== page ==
Holscher Nordberg Architects creates play area framed by a single metal ribbon

This ribbon of weathering steel meanders through a Copenhagen housing estate, creating a path, slide and aerial walkway (+ slideshow).

Called The Loop, the structure was developed by local studio Holscher Nordberg Architects for a social housing development called Værebro Park, in the northwest of the city.

The aim was to create a visible connection between an indoor public swimming pool, a public school and the apartment buildings on the estate.

The architects designed the structure to look like a single, continuous ribbon of material. They chose weathering steel –  a pre-rusted metal – to make it look slightly aged.

“The Loop aims to create a physical and mental bridge between the different users of the area,” said the architects.

“The low budget yet aesthetic element is designed as a playful path offering a variation of activities.”

Part of a wider plan to improve social conditions on the estate using architecture, the walkway is intended as a functional public artwork that encourages children to play together and neighbours to talk to one another.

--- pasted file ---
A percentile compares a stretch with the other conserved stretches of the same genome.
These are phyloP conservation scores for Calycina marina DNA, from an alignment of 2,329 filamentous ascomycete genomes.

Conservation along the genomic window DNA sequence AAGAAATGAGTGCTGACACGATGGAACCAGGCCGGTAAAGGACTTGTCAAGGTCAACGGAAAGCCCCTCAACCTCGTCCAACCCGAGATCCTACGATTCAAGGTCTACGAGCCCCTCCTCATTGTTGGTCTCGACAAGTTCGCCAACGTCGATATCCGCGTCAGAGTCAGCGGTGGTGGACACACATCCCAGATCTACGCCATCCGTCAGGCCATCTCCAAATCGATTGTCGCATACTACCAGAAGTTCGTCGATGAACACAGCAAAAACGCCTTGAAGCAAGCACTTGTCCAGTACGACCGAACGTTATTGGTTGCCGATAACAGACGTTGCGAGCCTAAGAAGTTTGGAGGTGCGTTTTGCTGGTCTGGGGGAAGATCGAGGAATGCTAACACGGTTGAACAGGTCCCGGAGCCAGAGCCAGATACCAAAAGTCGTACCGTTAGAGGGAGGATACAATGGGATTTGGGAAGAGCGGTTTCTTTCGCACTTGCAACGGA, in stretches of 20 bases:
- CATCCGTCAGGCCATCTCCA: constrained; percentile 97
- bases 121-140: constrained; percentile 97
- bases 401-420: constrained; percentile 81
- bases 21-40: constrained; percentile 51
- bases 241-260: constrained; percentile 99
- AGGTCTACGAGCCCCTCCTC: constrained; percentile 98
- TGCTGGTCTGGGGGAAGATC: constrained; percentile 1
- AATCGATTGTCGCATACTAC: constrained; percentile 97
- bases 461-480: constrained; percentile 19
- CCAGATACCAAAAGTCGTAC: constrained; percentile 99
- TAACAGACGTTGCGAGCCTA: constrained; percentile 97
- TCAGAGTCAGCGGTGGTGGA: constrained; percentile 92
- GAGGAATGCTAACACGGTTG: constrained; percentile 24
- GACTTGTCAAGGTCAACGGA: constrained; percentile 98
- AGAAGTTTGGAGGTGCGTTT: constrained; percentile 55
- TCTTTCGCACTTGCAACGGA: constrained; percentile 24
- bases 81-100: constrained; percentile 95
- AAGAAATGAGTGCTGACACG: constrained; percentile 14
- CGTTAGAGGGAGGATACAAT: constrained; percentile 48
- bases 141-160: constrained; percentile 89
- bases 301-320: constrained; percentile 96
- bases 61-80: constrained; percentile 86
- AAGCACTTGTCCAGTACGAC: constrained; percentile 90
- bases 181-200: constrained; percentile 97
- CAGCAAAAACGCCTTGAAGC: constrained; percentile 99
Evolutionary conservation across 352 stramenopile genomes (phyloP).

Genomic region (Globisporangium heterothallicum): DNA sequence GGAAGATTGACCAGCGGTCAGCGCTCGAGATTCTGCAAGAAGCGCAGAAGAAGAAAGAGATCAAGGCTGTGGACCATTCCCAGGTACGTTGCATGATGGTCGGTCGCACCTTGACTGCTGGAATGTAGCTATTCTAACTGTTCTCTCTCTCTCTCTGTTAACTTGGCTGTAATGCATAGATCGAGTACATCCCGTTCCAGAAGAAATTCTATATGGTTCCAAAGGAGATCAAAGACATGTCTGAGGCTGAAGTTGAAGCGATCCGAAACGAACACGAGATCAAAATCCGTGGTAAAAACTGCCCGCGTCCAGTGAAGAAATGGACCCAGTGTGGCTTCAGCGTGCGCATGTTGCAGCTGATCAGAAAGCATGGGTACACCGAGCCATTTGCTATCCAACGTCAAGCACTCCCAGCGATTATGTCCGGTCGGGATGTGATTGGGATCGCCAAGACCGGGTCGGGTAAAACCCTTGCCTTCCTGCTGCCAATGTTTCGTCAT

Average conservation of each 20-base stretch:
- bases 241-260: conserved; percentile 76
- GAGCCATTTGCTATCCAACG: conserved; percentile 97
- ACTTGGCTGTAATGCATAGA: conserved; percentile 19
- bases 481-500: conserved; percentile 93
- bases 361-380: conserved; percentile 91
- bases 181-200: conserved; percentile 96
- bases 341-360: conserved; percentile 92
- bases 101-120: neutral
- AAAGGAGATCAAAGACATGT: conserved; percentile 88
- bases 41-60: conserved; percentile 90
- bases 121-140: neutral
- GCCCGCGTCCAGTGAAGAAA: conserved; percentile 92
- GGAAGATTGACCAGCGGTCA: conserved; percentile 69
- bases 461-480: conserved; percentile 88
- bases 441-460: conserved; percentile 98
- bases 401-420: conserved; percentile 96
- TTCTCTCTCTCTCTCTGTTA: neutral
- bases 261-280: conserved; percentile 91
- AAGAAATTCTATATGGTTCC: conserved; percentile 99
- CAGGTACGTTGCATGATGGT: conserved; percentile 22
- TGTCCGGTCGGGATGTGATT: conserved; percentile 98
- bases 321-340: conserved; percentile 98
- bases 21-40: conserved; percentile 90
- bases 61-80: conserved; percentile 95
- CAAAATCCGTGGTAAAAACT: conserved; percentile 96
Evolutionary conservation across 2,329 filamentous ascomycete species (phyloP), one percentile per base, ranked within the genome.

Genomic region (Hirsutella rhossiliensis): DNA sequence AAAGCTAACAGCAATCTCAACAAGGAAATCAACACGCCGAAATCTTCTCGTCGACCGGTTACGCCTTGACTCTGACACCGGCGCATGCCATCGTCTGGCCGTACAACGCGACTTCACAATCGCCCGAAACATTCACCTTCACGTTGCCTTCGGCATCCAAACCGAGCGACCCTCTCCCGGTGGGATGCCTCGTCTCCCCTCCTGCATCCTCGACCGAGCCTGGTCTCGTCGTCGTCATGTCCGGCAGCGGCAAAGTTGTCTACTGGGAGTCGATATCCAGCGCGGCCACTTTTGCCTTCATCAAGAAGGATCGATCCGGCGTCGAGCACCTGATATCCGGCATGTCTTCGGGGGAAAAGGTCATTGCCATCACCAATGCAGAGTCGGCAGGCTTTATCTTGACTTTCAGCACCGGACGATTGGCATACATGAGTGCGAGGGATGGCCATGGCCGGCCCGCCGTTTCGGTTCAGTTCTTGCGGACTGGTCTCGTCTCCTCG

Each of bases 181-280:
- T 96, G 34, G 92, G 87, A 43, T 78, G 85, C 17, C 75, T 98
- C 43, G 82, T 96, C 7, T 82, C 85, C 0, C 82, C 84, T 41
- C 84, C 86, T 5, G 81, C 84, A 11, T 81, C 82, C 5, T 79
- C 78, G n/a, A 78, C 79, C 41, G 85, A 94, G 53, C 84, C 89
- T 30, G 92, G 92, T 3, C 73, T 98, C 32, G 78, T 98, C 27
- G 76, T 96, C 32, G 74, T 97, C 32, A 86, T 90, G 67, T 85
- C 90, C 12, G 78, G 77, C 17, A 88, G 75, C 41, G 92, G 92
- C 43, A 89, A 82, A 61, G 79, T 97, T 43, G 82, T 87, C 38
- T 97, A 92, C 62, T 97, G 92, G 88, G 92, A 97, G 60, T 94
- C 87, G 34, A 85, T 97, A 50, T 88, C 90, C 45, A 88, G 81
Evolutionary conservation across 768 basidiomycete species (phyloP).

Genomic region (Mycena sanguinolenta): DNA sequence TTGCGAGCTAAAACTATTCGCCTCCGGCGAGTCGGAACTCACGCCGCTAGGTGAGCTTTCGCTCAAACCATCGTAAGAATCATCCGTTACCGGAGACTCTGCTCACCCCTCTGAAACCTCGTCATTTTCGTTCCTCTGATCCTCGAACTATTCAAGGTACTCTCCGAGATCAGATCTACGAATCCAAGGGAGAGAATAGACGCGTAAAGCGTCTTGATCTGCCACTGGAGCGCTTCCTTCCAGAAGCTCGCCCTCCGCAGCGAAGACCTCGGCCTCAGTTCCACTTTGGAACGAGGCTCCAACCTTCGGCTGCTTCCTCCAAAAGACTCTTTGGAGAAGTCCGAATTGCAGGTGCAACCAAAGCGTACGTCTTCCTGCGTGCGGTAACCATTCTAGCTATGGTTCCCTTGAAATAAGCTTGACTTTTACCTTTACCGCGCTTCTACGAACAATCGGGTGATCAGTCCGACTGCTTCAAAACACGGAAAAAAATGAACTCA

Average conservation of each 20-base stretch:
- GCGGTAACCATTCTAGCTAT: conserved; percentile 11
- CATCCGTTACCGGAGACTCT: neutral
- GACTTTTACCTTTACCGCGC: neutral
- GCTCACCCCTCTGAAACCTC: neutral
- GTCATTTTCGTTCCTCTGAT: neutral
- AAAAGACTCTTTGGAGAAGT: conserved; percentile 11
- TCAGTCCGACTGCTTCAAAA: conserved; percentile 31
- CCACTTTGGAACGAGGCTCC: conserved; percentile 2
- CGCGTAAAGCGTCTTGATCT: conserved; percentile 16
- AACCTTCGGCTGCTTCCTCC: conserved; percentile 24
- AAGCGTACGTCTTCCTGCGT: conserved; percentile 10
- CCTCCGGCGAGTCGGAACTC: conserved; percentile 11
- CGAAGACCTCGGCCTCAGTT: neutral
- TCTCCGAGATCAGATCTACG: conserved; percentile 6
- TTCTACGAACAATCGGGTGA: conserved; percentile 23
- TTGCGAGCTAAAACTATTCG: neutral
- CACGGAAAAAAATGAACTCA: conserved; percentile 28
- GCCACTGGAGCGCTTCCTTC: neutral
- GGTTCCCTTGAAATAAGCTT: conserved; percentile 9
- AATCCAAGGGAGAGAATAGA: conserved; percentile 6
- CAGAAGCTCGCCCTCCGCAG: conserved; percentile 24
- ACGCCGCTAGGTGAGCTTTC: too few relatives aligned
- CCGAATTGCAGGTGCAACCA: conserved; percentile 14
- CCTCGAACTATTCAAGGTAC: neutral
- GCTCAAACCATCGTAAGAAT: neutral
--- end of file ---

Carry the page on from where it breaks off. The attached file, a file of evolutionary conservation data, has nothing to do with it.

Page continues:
Covering an area of approximately 500 square metres, it does a loop around a wildflower meadow and crosses an existing path, before connecting with a gentle ramp.

The ramp continues to rise as it loops around a cluster of trees, then slopes back down and passes underneath itself.

As it approaches a concrete wall enclosing another part of the park, the steel surface slopes steeply to form a slide with a polished surface that intersects with the top of the wall.

Tensioned wires create a minimal balustrade around the elevated sections of the walkway, while the sides of the slide are formed of steel profiles that taper as they descend towards the ground.

A cantilevered box that extends from the highest point of the concrete wall provides a viewing platform overlooking the entire park.

The project was developed by Holscher Nordberg Architects alongside members of the community.

“This strategy of user involvement created a sense of mutual ownership over the project,” said the architects, “which is an important factor in order to make these types of public projects fulfil their intentions and potential.”

Similarly, Glenn Howells Architects recently completed an elevated walkway that extends through the treetops at Britain’s national arboretum, while a path designed by Tetsuo Kondo Architects loops its way up and around trees in an Estonian forest.

Photography is by Peter Nørby.

Project credits:

Architect: Holscher Nordberg Architects
Project team: Nils Holscher, Nora Fossum, Torsten Baggesen Schmidt, Niklas Nolsøe

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